Helping startups get the coding base right
By Benjamin Cher December 31, 2015
- Codesurance helps non-technical founders draft coding document
- Connects them to experienced solution architects and development houses
ONE of the biggest hurdles for any startup is getting its product up and running, and with many founders hailing from a non-technical background, the problem is compounded by the shortage of technical talent.
While outsourcing software development to coding houses might be the answer, startups still need to come up with their own coding document that lists down the requirements – and that’s hard to do if you don’t rightly understand what technology can or cannot do.
This is where Codesurance hopes to step in, by connecting non-technical founders with technical mentors.
The startup, spawned from a previous platform called Inderr, matchmakes startups with angel investors and mentors, according to cofounder Jayren Teo.
“We found that in terms of mentorship, the most important thing that startups need is technical mentorship – and that’s how we thought of Codesurance,” he told Digital News Asia in Singapore.
“There’s a lack of technical developers in Singapore, and founders try outsourcing a lot, but they are still unable to find the right person to outsource to,” he added.
Founders are forced to spend a lot of time and money on this, which can be detrimental to the health of the startup, according to Teo, citing interviews that Codesurance conducted with founders over the last three months.
From idea to code
The entire process starts with startups which can express an interest in Codesurance by filling up a simple form.
“We will reach out to the relevant solution architects in the relevant areas or industries, and organise a first meeting to set expectations,” Teo said.
“They get to know what they actually want, as startups often have very broad ideas of what their app should do,” he added.
Codesurance’s solution architects are experienced developers “with at least five years of development work and a portfolio,” according to Teo. They are able to choose an area to focus on and are not required to be all-rounders.
“This is where we come in to help streamline the app with the core functions, and make it good for customers,” he said.
These solution architects then plan out the architecture for the solution, making it more scalable.
Startups often have big plans, but they need to start out with the small functions first before they can start expanding, Teo argued, adding that choosing the right coding language and platform will help when they need to expand.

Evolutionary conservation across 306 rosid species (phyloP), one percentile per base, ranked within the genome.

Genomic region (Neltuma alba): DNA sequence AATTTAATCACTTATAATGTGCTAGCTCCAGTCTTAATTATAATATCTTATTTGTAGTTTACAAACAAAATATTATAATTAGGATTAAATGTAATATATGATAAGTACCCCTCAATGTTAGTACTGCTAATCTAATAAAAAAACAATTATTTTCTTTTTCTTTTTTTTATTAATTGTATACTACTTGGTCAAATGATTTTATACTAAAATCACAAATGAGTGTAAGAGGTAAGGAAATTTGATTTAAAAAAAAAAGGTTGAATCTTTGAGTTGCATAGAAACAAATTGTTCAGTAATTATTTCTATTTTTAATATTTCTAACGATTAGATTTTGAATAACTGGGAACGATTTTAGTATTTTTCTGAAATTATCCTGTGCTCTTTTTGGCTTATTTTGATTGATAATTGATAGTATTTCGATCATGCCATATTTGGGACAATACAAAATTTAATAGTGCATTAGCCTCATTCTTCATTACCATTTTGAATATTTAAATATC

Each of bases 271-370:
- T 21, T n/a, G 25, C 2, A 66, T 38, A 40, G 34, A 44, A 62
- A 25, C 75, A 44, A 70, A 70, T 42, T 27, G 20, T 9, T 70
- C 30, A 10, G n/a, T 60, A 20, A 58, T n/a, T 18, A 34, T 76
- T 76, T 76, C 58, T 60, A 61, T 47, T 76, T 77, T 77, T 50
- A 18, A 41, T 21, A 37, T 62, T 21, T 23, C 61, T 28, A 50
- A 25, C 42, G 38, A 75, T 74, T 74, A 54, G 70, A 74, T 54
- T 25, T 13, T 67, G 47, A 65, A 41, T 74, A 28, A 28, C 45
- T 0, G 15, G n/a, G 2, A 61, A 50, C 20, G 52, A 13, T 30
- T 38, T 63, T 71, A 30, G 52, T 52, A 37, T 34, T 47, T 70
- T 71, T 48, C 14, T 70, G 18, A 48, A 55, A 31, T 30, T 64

The first draft of the technical documentation would be prepared, along with suggestions by the solution architect – who would have seen a few apps and might have a few pointers, according to Teo.
All the startup has to do then is just present the documentation to a third-party developer or development house for them to start developing the app.
Codesurance also works with MomoCentral, a platform that links developers and designers all over the world to startups, according to Teo, with a key factor being able to converse in English.
“Communications is key – most development work fails due to communications,” he said.
Pivoting and delivering
Startups often pivot, wasting many months of development – hence the importance of the first meeting between the startup and the solution architect, according to Teo.
“That’s why we set expectations and streamline the functions at the first meeting. Over time, startups might start pivoting, but their core function is what drives them and is what they are passionate about,” he said.
Startups also have to recognise that it is not about their app having tons of features.
“It’s not really about whether it is cheap but about your brand value – and also more on when people think about your startup, what comes to mind first,” Teo said.
Plans and funding
Codesurance is looking to raise S$25,000 (US$17,600) by next June, but for the next six months, it will be focused on getting more startups and solution architects on board.
“We are already working with a few organisations like Startup Grind Singapore, IBM and Alpha Camp for our solution architects,” Teo said.
“These organisations are quite established, so startups don’t have to worry about their credibility,” he added.
Outsourcing to a freelancer might mean startups get developers who might not understand what they want, Teo argued.
“Developers … want people to tell them what to do to code it out – they don’t want to think about the process,” he claimed.
“For example, one of our customers pretty much had its app all done, but forgot to include a ‘forget password’ button in the documentation, and the developers – despite their experience – just followed the document without mentioning that they forgot the button,” he added.
One startup has already jumped on board, with up to three more possibly deciding to use Codesurance, according to Teo.
“They are still in the midst of talking to the solution architects, and we are still coordinating the process,” he said, declining to name any of the customers.
Currently, Codesurance charges startups hourly rates to talk to their solution architects, taking a 5-10% cut, according to Teo.
“The market rate now is between S$20 (US$14) and S$60 (US$42) per hour for a solution architect to sit down for a consultation to prepare the technical specs,” he said.
“If startups go through the Alpha Camp programme, it will be S$499 (US$352), with S$400 (US$282) going to the developer and S$99 (US$70) going to us to sit with them.
“For founders who are unable to pay cash, we might look for solutions architects who are willing to take equity – we will get about one-eighth of what they are getting,” he added.
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